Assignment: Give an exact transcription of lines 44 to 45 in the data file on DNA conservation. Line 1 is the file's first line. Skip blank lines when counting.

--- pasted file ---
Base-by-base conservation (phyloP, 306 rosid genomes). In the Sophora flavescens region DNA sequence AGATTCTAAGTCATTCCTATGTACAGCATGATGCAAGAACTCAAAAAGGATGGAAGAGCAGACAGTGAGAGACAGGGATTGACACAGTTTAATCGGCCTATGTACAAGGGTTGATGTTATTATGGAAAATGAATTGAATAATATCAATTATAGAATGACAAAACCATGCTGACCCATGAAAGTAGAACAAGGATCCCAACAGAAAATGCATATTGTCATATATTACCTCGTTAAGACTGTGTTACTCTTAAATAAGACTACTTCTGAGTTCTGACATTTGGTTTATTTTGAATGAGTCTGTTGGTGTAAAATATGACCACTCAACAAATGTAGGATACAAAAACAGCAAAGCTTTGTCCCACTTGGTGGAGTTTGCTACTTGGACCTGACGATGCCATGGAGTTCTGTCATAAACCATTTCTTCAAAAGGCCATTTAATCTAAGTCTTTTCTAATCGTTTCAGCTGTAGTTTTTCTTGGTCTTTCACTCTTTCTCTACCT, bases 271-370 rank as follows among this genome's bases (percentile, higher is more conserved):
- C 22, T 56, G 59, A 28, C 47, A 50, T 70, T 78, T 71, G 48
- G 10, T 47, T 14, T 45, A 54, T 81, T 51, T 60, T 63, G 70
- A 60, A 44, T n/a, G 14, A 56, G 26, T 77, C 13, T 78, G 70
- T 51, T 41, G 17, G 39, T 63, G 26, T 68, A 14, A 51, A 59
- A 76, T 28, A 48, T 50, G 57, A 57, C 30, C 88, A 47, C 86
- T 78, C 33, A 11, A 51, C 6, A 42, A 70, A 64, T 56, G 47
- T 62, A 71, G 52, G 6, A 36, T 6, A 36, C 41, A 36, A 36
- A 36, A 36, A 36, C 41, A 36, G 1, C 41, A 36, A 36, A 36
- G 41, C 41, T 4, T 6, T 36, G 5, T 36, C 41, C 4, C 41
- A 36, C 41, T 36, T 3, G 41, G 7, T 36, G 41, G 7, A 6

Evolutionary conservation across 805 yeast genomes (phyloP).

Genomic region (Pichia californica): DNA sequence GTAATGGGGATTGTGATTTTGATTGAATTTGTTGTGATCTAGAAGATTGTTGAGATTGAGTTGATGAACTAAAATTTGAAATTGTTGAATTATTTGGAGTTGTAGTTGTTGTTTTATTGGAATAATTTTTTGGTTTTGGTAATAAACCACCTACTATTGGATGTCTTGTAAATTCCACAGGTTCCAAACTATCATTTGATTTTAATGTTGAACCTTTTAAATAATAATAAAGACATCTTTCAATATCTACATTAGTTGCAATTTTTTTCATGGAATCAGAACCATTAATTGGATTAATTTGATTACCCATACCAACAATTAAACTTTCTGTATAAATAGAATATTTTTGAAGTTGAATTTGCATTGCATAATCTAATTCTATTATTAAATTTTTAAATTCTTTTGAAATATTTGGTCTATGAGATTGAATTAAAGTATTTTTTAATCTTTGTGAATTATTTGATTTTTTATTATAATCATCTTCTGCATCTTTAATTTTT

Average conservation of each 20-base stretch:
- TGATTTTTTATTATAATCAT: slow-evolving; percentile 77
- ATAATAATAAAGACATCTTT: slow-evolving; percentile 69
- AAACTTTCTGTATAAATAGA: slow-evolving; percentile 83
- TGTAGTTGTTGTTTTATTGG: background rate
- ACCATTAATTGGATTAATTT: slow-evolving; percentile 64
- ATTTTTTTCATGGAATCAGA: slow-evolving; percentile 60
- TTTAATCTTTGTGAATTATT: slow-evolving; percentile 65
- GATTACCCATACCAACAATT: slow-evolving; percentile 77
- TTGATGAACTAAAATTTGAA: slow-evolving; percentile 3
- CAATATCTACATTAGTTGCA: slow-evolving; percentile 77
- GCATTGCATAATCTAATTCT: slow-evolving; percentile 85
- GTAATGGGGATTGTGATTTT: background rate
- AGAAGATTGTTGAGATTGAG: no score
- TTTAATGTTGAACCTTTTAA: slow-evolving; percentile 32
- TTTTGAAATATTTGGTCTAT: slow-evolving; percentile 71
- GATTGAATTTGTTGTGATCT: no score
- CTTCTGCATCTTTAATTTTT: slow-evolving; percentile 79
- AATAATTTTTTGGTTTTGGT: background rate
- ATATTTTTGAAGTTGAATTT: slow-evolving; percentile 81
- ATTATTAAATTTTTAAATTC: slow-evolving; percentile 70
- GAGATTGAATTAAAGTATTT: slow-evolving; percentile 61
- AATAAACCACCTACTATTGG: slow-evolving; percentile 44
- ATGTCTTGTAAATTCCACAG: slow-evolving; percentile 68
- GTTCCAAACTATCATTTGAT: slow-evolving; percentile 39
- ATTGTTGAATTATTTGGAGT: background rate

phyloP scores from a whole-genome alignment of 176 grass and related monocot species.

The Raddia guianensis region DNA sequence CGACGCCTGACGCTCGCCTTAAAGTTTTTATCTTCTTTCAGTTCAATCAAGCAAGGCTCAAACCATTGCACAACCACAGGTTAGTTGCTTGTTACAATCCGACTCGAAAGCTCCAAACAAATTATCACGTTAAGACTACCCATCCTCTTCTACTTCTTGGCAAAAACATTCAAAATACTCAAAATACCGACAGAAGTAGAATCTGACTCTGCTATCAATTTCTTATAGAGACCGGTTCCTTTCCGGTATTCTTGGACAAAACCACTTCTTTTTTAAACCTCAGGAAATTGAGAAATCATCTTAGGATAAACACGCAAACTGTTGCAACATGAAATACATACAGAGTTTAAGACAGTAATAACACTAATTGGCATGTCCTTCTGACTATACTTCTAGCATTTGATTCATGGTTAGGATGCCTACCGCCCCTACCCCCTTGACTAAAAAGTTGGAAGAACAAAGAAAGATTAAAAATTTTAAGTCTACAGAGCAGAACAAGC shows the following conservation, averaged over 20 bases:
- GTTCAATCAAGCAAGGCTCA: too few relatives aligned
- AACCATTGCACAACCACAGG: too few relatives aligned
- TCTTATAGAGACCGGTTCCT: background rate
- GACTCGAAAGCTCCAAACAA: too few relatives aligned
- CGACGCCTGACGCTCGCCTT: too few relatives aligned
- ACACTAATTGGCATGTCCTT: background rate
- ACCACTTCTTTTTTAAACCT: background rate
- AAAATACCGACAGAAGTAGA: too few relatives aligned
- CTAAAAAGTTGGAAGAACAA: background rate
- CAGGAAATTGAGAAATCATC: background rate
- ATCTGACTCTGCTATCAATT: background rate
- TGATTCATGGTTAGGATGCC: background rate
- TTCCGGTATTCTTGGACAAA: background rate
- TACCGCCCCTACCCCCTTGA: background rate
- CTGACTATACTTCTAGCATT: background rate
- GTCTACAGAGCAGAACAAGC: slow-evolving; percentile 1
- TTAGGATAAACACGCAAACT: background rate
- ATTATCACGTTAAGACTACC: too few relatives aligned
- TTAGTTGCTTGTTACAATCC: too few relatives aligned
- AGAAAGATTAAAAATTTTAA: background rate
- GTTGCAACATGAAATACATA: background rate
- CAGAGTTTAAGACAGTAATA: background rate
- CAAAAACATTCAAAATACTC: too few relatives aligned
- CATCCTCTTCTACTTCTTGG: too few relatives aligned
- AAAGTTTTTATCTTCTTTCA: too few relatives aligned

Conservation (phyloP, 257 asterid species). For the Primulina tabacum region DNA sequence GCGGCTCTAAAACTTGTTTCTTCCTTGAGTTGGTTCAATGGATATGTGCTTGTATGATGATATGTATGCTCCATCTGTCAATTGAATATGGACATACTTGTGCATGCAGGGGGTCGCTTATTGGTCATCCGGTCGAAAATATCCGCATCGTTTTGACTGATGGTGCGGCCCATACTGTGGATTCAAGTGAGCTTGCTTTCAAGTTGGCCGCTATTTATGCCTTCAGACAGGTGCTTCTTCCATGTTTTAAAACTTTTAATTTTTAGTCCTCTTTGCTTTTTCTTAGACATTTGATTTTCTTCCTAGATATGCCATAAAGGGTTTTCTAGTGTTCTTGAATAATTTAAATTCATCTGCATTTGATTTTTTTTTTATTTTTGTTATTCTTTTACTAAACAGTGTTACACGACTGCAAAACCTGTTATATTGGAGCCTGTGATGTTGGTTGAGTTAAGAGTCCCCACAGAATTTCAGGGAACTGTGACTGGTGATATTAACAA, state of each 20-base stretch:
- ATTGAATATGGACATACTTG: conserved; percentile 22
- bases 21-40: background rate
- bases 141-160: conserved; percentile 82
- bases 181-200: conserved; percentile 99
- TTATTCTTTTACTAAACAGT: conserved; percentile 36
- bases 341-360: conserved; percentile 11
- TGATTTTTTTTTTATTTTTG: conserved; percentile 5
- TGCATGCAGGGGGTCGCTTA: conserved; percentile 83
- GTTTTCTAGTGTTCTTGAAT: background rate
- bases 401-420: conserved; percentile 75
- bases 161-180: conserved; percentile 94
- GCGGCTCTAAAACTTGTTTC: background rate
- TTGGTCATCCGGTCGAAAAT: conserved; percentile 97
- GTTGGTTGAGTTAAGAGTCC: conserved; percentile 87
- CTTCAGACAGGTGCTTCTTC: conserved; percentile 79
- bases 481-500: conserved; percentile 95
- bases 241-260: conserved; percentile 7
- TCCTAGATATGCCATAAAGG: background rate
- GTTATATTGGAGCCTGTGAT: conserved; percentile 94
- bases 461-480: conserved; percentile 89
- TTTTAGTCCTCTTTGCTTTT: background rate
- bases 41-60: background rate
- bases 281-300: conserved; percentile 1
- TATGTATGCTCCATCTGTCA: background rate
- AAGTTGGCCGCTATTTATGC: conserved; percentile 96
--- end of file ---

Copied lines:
- TCTTATAGAGACCGGTTCCT: background rate
- GACTCGAAAGCTCCAAACAA: too few relatives aligned